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Solitary Confinement Is The Ultimate Punishment, Surpassing Torture And Even Death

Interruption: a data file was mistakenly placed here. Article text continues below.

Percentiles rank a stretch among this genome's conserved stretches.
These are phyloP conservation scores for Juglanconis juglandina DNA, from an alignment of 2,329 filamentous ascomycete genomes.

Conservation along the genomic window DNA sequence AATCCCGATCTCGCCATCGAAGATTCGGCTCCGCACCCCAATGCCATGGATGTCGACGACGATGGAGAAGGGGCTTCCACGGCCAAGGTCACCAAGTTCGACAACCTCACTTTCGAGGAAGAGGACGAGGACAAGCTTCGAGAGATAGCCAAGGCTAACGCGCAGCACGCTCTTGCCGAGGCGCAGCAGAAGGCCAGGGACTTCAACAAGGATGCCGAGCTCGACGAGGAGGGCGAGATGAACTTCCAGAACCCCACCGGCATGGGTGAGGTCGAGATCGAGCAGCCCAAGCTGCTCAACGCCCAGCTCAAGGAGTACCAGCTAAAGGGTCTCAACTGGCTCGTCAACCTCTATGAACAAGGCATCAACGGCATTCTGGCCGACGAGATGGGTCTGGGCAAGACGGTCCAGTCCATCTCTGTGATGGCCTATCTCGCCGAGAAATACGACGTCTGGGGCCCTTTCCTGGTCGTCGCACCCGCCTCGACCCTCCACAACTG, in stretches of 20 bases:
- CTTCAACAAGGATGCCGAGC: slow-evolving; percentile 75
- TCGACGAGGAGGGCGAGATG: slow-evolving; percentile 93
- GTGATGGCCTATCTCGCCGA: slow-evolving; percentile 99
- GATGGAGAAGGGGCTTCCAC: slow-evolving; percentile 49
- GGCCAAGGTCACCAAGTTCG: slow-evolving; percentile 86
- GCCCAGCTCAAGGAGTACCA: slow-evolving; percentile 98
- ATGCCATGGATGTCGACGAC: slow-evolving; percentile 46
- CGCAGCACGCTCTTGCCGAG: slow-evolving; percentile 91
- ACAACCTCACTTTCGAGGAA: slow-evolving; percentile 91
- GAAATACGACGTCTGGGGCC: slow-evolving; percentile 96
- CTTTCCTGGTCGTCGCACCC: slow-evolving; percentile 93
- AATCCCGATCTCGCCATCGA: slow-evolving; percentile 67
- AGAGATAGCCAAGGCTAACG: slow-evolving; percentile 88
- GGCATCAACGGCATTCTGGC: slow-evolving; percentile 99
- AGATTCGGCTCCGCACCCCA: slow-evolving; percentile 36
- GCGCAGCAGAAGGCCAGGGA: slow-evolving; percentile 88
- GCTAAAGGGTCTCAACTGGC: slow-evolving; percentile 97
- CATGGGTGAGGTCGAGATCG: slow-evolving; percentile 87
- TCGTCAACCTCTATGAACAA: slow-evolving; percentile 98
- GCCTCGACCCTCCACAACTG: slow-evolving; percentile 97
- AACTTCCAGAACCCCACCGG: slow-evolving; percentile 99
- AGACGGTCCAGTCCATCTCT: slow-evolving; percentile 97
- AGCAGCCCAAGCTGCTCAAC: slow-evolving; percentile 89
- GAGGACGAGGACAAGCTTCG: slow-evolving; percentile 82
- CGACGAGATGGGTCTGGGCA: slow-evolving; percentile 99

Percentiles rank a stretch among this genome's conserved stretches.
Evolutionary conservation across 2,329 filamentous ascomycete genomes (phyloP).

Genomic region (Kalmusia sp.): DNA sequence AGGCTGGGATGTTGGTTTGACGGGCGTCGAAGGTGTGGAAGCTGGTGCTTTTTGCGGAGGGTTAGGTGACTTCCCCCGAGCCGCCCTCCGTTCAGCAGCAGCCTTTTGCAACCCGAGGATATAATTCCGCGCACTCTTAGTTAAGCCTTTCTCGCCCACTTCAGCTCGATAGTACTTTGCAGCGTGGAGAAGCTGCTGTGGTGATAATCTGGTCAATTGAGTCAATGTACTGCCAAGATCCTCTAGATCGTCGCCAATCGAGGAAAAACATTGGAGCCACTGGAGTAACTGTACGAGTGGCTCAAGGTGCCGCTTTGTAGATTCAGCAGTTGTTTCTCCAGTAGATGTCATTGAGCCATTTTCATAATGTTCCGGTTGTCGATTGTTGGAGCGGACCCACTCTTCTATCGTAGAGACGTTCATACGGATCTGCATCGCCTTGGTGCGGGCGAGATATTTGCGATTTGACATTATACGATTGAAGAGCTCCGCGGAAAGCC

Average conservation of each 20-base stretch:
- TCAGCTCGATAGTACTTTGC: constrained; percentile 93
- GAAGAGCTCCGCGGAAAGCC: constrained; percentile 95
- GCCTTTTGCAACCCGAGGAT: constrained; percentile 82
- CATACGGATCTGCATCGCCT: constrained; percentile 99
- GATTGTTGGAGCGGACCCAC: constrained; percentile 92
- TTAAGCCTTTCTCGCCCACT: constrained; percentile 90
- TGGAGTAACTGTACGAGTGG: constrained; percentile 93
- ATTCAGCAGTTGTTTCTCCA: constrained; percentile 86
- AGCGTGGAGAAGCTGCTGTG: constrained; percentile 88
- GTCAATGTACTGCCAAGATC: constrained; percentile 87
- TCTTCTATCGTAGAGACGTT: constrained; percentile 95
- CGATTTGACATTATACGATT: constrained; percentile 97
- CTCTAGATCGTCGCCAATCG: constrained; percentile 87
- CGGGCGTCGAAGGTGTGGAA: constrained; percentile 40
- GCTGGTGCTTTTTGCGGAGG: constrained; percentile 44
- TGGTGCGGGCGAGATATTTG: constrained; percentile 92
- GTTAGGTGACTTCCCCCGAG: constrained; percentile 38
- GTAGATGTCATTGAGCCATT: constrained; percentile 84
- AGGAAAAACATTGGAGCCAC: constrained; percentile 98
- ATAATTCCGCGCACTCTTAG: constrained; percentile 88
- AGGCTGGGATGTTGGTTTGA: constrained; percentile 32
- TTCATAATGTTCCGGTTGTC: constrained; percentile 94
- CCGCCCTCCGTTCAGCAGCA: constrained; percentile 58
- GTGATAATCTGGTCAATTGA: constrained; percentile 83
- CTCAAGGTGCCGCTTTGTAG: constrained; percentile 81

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Solitary confinement is the ultimate punishment, surpassing torture and even death. Isolation mutilates one’s emotions and feelings far beyond repair, causing unprecedented emotional changes. This virulent mental corruption is present throughout the story Of Mice and Men by John Steinbeck, taking place on a Great-Depression-era ranch where all of the characters are secluded in some way. Solitude disintegrates dreams, unveils the desire to ravage the impuissant, and numbs the longing for friendship. Solitude erodes dreams and goals because the lack of achievement causes one to regret and destroy their goals. To start with, the stable buck Crooks in Of Mice and Men dreams of his childhood, owning “a strawberry patch” and “setting […] chickens out in the alfalfa”, leading a jovial, carefree life (Steinbeck 73). Crooks desires the times of his childhood, but his time at the ranch has only led to his degradation. The white men on the ranch continually harass and berate Crooks, falsifying their claims of opulent parties and fun with physical beatings. Crooks’ ostracization from the other men furthers the disintegration of his dream, for he is alluded to a horse, fused into the spirits of the animals tended by him. When one is unable to express their thoughts, they are forced to keep their dreams in their head. Much like a ball that bounces on the walls of a room and loses its impetus, dreams confined within one’s head wither if their expression cannot be attained. In addition,
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